Probably had nothing to do with the legal department, I'm sure Legal was told to rubber stamp the contract by the very upset management that wanted to sign the contract.
But, as I've learned from painful life experience, people don't want to be educated on the negatives of their decisions; either they learn it themselves or they don't wish to learn about them at all. So either this will make management question the wisdom to signing contracts in the upcoming future with ServiceNow, or they'll simply go on with the status quo. But either way, no matter what other people will say about this incident, it won't matter to them: they'll only believe their own opinions.
They read it but let me tell you how this happens.
The highest management meets the vendor's highest management plus sales team (somewhere in a nice cosy environment, far from the crowd) and they agree on higher details and sign the contract leaving the finer details to be solved during the implantation. The contract is then handed downstream for comments but if you find something that is not right, nobody can go back to the CxO, tell him he was suckered into this contract and he'd better cancel the whole thing.
After this, customer support team will try to mend things while the vendor will religiously stick to a contract that is inevitably slanted in their favor. You don't like it ? This is what your CxO has signed. You go to your CxO? He'll tell you to "work with our partner to make things work".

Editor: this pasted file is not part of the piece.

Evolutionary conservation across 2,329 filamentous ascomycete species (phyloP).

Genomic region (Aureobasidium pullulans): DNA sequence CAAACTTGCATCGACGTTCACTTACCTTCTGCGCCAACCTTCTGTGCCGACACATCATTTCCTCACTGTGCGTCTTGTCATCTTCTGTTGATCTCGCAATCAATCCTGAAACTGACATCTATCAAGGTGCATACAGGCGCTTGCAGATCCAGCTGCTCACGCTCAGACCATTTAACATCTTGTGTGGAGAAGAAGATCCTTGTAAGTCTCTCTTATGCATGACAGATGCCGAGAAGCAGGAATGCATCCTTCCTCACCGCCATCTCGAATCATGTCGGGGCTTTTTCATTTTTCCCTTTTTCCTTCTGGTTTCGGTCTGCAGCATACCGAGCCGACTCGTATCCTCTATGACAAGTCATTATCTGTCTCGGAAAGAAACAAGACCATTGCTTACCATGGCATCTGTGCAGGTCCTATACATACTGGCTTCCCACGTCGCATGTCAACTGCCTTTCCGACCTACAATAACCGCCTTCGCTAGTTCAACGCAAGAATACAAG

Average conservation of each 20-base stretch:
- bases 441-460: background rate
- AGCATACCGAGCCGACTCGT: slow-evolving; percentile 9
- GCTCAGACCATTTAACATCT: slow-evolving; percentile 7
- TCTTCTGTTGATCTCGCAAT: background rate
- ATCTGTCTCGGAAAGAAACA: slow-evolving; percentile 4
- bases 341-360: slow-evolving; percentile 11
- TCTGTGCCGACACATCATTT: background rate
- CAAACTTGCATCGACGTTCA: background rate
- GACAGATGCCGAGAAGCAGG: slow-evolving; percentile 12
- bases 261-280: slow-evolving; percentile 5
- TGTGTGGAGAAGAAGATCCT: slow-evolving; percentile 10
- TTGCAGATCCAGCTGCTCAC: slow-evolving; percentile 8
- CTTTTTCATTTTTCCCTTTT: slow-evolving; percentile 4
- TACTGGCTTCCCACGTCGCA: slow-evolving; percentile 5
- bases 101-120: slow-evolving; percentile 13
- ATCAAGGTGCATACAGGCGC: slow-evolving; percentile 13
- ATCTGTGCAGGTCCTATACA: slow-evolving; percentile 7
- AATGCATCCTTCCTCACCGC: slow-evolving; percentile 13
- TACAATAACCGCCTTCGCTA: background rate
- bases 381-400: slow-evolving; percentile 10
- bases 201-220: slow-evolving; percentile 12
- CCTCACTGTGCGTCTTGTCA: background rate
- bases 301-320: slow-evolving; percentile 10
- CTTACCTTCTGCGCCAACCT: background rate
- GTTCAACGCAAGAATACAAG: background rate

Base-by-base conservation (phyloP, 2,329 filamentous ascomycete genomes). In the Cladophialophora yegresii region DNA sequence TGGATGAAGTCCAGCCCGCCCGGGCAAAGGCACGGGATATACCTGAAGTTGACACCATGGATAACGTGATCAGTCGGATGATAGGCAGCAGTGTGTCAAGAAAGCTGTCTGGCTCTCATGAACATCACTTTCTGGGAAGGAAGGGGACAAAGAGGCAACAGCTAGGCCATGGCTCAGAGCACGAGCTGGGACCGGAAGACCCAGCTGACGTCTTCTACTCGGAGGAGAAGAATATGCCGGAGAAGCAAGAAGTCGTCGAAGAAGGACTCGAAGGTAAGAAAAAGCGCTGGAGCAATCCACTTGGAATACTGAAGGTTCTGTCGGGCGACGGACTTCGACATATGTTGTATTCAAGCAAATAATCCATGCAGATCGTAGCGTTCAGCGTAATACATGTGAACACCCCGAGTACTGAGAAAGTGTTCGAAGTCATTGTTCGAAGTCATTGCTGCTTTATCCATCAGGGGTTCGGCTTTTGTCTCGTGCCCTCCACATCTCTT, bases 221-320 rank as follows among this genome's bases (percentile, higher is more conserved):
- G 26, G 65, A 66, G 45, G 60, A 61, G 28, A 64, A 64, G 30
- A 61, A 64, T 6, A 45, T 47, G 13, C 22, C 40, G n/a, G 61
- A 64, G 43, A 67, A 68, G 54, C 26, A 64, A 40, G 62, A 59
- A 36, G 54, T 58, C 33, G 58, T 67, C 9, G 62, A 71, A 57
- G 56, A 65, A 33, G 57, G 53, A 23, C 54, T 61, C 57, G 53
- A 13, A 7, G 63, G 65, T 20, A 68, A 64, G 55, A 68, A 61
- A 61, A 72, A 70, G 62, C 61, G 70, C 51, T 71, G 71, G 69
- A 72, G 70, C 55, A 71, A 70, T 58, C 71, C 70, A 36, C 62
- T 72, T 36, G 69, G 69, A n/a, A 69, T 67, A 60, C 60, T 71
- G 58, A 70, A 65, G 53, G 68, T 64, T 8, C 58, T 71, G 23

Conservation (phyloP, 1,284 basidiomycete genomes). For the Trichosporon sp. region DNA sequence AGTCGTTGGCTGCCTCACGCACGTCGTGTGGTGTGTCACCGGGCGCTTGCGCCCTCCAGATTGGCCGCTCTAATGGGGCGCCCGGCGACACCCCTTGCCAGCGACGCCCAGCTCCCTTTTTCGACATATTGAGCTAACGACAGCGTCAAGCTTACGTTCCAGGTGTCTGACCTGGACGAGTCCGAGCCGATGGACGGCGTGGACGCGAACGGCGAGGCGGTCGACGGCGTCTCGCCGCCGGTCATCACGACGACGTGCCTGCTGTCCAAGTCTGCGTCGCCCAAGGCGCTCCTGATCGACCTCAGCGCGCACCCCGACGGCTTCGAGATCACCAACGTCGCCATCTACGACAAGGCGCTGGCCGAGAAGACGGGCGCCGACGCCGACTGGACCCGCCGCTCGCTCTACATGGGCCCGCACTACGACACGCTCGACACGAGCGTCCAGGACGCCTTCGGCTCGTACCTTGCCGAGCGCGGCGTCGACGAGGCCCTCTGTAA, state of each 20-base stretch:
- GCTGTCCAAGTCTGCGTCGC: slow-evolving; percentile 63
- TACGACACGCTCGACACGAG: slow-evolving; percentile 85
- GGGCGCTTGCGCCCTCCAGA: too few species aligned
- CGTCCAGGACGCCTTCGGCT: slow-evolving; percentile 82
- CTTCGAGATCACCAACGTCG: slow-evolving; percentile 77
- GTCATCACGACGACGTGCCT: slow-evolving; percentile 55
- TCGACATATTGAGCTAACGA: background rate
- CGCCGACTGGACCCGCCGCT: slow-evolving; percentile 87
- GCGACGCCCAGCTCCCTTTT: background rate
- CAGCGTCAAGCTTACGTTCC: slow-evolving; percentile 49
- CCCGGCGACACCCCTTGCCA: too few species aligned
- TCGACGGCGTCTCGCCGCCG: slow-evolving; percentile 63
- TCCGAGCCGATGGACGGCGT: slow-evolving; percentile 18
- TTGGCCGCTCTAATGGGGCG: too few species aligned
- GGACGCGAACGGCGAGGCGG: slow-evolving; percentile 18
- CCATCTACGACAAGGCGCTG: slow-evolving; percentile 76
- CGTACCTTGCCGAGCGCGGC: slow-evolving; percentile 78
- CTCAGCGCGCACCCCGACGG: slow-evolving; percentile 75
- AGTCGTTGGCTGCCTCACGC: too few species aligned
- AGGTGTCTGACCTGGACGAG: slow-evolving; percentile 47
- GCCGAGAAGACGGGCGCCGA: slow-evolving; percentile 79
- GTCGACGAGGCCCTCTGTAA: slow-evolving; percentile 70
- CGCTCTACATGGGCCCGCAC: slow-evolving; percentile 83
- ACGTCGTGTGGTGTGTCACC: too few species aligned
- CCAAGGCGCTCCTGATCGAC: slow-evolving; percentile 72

I've been through this several times.
Absolutely that's the way it works, with an additional step - between the highest management signing and the finer details, there's a big announcement about how much better the new is going to be and how much will be saved. Then half the workers on the old proceses are ditched and replaced with SNOW customisation 'experts'...
Having been a part of the vendor sales team, that's exactly how it works. Totally agree - except for the word "implantation" unless you meant "implementation". But there's also another side to it. Large customers take 3-6 months to whet and sign contracts whereas their CxOs put pressure on vendor to start work immediately. Ergo, we end up where we end up. This hasn't changed in my last 20 years of experience in software sales and marketing.
The problem we have here is that a contract is just that, a CONTRACT. A legally binding agreement, jointly entered, voluntarily, for the benefit of both parties. You don't just get to go in and change the terms whenever you like, no matter what the outside situation. You wouldn't like it if a service on which you depended said "Nope, I know we agreed to that price but we can't make enough profit at that price so we aren't going to honor the agreement". It goes both ways.